Martin was beginning to wish that the commentary had said, “The Bible is misogynistic, and that’s good!” He was beginning to feel a nagging doubt that what he called problem passages were in fact perfectly good passages that didn’t look attractive if you had a problem interpretation. What was that remark in a theological debate that had gotten so much under his skin? He almost wanted not to remember it, and then—”Most of the time, when people say they simply cannot understand a particular passage of Scripture, they understand the passage perfectly well. What they don’t understand is how to explain it away so it doesn’t contradict them.”
He paced back and forth, and after a time began to think, “The sword can’t always cut against me, can it? I know some gay rights activists who believe that the Bible’s prohibition of homosexual acts is nothing but taboo. Maybe the commentary on Romans will give me something else to answer them with.” He opened the book again:
1:26 For this reason God gave them up to dishonorable passions. Their women exchanged natural relations for unnatural,
1:27 and the men likewise gave up natural relations with women and were consumed with passion for one another, men committing shameless acts with men and receiving in their own persons the due penalty for their error.
The concept of ‘taboo’ in the reader’s culture needs some explanation. When a person says, “That’s taboo,” what’s being said is that there is an unthinking, irrational prejudice against it: one must not go against the prejudice because then people will be upset, but in some sense to call a restriction a taboo is de facto to show it unreasonable.
The term comes from Polynesia and other South Pacific islands, where it is used when people recognize there is a line which it is wiser not to cross. Thomas Aquinas said, “The peasant who does not murder because the law of God is deep in his bones is greater than the theologian who can derive, ‘Thou shalt not kill’ from first principles.”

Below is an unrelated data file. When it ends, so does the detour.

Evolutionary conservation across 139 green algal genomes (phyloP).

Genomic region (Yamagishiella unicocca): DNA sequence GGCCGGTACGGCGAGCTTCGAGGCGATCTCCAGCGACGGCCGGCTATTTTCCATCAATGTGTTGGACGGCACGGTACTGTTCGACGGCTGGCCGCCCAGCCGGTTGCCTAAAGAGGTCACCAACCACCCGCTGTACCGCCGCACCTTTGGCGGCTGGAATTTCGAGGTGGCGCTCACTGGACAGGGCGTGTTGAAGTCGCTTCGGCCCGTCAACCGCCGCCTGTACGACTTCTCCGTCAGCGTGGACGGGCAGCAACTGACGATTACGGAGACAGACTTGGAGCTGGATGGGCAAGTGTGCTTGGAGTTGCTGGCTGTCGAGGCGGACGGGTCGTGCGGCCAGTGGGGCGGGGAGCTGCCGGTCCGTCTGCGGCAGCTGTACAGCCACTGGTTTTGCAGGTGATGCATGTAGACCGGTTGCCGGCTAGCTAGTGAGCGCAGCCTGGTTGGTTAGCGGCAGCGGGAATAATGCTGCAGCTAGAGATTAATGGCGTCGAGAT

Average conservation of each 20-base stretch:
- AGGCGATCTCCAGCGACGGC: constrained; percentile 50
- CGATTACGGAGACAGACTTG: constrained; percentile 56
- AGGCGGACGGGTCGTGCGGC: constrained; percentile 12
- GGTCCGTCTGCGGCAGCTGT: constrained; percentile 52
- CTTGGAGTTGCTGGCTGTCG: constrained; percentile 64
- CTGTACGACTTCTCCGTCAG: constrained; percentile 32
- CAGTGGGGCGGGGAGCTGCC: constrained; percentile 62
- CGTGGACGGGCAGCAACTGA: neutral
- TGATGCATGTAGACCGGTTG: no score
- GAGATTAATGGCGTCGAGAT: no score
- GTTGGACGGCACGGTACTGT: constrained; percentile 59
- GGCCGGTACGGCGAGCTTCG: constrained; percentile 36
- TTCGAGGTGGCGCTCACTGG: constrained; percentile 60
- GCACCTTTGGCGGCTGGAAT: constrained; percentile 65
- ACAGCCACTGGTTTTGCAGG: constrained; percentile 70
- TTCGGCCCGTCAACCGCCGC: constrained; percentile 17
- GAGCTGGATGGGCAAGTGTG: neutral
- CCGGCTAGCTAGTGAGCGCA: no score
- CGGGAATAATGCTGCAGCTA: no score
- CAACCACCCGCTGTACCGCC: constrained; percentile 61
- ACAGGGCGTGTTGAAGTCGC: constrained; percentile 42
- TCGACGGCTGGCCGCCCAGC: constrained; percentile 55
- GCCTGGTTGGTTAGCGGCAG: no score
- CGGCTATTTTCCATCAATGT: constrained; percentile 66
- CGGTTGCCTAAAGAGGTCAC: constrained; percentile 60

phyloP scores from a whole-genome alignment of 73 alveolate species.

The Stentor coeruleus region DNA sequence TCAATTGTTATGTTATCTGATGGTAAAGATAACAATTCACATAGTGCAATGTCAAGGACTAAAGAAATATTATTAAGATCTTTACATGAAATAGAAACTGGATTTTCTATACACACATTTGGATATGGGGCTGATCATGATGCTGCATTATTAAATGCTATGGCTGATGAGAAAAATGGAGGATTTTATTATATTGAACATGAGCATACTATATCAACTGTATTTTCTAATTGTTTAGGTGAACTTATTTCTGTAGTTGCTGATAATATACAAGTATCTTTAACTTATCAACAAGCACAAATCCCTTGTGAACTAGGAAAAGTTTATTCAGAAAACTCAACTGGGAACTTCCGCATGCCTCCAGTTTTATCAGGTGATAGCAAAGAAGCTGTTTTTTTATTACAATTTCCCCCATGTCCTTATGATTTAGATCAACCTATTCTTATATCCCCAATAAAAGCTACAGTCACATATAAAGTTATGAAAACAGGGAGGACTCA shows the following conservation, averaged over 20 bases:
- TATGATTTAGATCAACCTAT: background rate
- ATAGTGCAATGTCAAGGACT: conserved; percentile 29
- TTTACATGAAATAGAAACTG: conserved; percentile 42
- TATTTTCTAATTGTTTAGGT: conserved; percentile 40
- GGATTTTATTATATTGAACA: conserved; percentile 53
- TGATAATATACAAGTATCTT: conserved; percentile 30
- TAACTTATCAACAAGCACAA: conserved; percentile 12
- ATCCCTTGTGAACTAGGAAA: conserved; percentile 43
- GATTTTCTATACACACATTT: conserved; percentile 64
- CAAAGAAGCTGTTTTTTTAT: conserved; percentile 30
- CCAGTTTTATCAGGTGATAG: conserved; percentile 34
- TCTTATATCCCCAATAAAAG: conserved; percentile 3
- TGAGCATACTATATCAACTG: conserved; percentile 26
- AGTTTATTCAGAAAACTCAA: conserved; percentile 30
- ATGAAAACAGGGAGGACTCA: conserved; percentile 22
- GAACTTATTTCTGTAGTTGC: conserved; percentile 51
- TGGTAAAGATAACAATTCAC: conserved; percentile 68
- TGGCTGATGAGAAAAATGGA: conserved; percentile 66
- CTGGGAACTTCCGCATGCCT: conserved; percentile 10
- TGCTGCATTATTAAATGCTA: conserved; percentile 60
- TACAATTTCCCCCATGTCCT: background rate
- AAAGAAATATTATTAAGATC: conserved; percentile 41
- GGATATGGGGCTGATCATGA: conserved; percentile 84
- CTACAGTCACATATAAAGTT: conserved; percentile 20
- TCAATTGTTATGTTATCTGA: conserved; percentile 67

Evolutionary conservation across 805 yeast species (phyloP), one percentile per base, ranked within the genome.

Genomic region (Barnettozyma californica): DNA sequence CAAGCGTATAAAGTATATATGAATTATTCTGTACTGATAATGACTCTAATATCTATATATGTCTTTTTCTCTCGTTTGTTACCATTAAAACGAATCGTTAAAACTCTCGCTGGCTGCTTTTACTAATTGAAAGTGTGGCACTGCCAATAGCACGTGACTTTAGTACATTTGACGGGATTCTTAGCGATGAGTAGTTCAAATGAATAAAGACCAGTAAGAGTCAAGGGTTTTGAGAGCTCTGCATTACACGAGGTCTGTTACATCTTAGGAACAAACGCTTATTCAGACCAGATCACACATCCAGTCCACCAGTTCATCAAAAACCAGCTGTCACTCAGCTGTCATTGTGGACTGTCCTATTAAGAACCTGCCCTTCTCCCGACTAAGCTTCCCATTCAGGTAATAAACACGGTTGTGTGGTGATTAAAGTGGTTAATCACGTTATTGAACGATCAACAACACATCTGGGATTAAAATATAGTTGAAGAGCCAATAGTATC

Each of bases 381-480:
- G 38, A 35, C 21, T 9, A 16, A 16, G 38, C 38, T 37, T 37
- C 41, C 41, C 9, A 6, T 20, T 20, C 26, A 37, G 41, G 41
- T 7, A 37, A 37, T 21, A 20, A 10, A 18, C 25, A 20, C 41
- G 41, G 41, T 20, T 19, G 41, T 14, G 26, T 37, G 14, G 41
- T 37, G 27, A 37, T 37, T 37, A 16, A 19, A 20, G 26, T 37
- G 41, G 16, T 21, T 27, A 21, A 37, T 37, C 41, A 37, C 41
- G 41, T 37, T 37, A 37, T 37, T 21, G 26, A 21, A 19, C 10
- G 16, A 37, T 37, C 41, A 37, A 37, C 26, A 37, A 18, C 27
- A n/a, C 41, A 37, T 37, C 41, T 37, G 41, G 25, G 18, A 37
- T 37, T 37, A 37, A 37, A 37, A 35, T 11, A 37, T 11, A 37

A taboo is a restriction so deep that most people cannot offer a ready explanation. A few can; apologists and moral philosophers make a point of being able to explain the rules. For most people, though, they know what is right and what is wrong, and it is so deeply a part of them that they cannot, like an apologist, start reasoning with first principles and say an hour and a half later, “and this is why homosexual acts are wrong.”
What goes with the term ‘taboo’ is an assumption that if you can’t articulate your reasons on the drop of a hat, that must mean that you don’t have any good reasons, and are acting only from benighted prejudice. Paradoxically, the term ‘taboo’ is itself a taboo: there is a taboo against holding other taboos, and this one is less praiseworthy than other taboos…
Martin walked away and sat in another chair, a high wooden stool. What was it that he had been thinking about before going to buy the commentary? A usability study had been done on his website, and he needed to think about the results. Designing advertising material was different from other areas of the web; the focus was not just on a smooth user experience but also something that would grab attention, even from a hostile audience. Those two goals were inherently contradictory, like mixing oil and water. His mind began to wander; he thought about the drive to buy the commentary, and began to daydream about a beautiful woman clad only in—